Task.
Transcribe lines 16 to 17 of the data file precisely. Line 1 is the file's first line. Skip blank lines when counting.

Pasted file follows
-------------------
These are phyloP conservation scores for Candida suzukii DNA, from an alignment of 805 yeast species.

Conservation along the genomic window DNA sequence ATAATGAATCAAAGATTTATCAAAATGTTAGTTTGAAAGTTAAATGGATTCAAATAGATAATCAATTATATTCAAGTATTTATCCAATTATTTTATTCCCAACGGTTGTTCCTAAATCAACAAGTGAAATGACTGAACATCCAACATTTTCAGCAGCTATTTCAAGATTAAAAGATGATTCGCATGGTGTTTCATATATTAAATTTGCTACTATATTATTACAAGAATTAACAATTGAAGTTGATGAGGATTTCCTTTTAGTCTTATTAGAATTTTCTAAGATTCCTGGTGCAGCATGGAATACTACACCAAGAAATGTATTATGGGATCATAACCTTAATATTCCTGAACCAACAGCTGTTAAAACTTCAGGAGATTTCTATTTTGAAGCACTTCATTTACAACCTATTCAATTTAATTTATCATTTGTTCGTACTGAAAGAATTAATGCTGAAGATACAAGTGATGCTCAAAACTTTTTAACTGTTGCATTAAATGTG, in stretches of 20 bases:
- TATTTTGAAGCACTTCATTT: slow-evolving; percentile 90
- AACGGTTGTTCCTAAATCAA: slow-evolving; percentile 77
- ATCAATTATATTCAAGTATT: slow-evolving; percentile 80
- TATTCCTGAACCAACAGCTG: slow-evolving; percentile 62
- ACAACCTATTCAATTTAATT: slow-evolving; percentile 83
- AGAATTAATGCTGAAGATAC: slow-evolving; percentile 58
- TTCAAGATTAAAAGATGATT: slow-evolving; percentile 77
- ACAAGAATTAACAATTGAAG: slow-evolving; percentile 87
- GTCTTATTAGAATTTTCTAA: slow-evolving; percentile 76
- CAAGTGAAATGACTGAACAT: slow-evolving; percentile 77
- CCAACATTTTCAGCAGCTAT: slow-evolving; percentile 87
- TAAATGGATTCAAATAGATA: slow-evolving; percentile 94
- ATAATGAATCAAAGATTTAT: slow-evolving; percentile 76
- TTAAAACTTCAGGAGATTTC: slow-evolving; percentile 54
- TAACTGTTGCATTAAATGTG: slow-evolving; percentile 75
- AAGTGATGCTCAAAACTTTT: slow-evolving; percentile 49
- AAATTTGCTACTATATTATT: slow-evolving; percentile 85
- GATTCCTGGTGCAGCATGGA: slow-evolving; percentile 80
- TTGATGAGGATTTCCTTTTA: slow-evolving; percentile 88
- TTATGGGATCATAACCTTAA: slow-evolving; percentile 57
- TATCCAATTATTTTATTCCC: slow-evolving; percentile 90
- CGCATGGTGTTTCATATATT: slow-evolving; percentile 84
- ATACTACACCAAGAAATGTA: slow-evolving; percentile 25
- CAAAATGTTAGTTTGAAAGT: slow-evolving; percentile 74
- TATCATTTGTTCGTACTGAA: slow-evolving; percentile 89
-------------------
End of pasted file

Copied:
- TTAAAACTTCAGGAGATTTC: slow-evolving; percentile 54
- TAACTGTTGCATTAAATGTG: slow-evolving; percentile 75